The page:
December 12, 2012
A significant number of patients continue to experience unrelieved pain during hospitalization despite decades of research, improved therapeutic measures and advancement in technology. Delays in recovery, decreased patient satisfaction, decreased quality of life and increased healthcare costs are some consequences related to poor pain management.
Limitation in nurses’ knowledge about pain assessment and management contributes to poor pain management in hospitalized patients. Literature suggests concerns about addiction and respiratory depression as a likely cause of under treatment of pain (Lewthwaite et.al, 2011). A study conducted to explore nursing opinions about pain revealed a tendency for personal opinion to influence the choice of opioid dose (Lewthwaite et.al, 2011). The purpose of this study was to better understand the registered nurses’ level of knowledge of and attitudes toward pain management.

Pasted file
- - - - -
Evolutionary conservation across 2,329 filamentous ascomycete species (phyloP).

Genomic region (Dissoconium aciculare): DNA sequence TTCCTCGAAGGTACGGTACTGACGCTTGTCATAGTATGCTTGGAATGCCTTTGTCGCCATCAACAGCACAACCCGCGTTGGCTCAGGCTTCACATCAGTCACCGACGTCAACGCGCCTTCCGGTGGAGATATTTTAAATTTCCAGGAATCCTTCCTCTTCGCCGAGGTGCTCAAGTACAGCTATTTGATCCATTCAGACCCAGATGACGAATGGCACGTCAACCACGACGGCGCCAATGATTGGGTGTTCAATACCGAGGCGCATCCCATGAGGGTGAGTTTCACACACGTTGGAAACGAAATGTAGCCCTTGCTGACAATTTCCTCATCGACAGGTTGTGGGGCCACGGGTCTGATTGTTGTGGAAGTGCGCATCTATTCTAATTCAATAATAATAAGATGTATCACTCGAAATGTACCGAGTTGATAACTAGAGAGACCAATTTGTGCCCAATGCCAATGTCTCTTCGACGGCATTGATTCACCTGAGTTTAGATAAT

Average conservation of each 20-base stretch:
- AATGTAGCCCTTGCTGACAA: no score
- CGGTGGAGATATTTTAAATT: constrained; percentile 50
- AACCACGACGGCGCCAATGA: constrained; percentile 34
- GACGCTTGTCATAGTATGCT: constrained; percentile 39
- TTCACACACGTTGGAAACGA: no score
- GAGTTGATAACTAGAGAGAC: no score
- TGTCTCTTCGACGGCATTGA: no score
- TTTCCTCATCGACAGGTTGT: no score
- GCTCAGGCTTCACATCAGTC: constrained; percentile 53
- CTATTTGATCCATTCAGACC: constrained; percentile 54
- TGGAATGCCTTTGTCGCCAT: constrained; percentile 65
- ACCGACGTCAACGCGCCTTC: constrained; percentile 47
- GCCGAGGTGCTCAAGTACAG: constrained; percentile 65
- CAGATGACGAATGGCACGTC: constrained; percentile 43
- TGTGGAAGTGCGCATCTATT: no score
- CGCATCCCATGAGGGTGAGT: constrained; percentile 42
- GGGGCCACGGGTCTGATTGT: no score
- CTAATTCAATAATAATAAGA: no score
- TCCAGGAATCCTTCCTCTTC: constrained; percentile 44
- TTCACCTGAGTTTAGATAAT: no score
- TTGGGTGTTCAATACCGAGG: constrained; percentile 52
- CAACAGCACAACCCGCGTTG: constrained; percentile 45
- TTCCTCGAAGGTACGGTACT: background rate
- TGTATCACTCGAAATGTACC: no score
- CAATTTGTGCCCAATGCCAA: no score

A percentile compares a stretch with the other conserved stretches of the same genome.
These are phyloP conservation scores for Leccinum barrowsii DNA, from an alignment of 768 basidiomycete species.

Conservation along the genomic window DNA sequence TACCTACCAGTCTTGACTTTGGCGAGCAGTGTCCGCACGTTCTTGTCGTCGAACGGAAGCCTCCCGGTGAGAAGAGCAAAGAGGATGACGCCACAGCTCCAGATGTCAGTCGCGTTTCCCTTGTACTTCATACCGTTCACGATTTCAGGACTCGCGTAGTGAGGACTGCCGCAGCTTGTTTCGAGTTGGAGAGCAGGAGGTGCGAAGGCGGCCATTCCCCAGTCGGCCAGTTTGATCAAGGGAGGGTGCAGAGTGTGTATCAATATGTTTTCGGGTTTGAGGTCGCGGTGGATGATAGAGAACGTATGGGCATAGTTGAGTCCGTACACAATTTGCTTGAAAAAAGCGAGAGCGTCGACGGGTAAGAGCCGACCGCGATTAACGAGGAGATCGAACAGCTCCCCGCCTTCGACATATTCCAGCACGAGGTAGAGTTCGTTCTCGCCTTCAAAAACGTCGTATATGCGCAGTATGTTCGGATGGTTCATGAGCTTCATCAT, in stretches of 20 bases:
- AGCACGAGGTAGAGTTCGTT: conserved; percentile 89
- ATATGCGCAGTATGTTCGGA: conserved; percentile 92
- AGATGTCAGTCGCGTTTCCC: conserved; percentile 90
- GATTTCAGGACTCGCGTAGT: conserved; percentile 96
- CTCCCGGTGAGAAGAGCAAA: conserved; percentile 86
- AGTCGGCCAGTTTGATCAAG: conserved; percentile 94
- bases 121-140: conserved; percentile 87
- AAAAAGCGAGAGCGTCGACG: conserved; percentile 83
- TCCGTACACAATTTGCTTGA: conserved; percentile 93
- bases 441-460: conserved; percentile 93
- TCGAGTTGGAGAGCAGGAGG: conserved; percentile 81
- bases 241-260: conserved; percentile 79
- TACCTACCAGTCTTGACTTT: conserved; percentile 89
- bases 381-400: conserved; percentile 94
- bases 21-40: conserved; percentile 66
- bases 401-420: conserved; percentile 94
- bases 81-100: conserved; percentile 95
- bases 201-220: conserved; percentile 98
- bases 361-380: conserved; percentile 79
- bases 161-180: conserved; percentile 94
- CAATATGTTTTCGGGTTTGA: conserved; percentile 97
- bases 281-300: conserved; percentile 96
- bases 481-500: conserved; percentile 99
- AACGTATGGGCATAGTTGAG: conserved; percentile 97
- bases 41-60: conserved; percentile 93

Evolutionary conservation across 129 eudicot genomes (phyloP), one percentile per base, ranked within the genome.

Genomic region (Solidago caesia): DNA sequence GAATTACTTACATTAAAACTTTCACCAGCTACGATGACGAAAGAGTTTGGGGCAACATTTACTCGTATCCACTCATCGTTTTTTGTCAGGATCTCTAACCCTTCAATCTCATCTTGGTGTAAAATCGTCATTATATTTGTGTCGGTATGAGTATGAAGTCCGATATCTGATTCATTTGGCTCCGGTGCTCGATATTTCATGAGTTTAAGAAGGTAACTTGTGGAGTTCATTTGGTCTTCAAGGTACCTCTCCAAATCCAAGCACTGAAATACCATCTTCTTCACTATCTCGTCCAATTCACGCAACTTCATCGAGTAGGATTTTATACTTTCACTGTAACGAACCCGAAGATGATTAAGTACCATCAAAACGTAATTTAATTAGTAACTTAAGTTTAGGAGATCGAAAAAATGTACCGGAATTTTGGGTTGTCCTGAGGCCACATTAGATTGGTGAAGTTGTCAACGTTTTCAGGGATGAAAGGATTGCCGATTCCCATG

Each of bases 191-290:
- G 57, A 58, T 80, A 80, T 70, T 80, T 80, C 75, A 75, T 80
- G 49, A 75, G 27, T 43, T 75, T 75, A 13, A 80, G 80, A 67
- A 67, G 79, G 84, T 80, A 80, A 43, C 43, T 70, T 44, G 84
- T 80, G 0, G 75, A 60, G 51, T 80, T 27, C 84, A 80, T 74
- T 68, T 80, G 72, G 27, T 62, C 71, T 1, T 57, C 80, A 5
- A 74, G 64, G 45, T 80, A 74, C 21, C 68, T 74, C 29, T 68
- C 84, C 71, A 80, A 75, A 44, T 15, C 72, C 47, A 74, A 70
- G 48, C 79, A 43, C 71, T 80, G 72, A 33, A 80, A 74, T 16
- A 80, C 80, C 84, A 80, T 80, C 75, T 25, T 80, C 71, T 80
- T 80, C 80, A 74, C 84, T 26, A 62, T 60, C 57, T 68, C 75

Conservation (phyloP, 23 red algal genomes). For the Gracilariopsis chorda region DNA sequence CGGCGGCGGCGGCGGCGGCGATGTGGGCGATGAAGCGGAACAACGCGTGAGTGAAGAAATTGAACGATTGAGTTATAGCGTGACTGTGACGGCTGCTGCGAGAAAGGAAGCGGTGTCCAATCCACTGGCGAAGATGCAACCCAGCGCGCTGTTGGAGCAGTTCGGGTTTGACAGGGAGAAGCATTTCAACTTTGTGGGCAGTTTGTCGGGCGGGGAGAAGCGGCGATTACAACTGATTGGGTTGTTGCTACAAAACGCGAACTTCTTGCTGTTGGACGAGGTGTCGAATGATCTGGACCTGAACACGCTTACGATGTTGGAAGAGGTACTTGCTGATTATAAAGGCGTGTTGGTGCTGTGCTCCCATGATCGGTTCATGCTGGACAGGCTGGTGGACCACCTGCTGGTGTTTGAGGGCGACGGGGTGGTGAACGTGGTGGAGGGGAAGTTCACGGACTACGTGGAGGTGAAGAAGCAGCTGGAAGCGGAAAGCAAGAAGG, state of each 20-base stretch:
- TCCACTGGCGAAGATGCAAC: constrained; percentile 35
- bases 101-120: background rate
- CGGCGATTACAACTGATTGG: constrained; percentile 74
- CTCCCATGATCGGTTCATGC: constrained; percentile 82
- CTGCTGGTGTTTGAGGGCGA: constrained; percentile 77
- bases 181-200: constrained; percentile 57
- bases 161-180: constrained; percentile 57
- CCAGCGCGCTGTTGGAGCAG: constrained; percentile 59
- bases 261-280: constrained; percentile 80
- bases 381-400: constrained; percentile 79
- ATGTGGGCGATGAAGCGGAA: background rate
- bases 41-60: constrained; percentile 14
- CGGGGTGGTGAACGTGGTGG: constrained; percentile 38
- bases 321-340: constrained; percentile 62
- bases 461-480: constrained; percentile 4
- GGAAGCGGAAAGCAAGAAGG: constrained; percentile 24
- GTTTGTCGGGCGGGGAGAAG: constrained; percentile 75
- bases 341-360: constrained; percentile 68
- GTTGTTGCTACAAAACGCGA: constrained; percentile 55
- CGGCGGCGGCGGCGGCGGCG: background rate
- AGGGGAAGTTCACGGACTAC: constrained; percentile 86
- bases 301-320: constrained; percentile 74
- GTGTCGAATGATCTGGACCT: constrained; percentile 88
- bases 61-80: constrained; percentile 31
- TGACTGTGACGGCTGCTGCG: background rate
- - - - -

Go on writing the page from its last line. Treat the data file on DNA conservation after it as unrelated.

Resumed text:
Where do nurses receive and update their knowledge about pain management? A 2007 survey of Canadian university undergraduate programs showed pain education virtually nonexistent in the curricula of health care professional faculties (Watt-Watson, McGillion, & Hunter, 2007). Providing adequate pain management depends on the level of knowledge of, skills, and attitudes of nurses. To address learning needs effectively, and prior to planning educational opportunities, it is essential to identify these knowledge gaps. Education alone may be insufficient to change practice, given limited improvement in pain management over the last three decades. Some suggest changing the entire culture within any given organization to one that designates and empowers nurses in areas of assessment and management of patients’ pain experiences , thereby giving the nurse...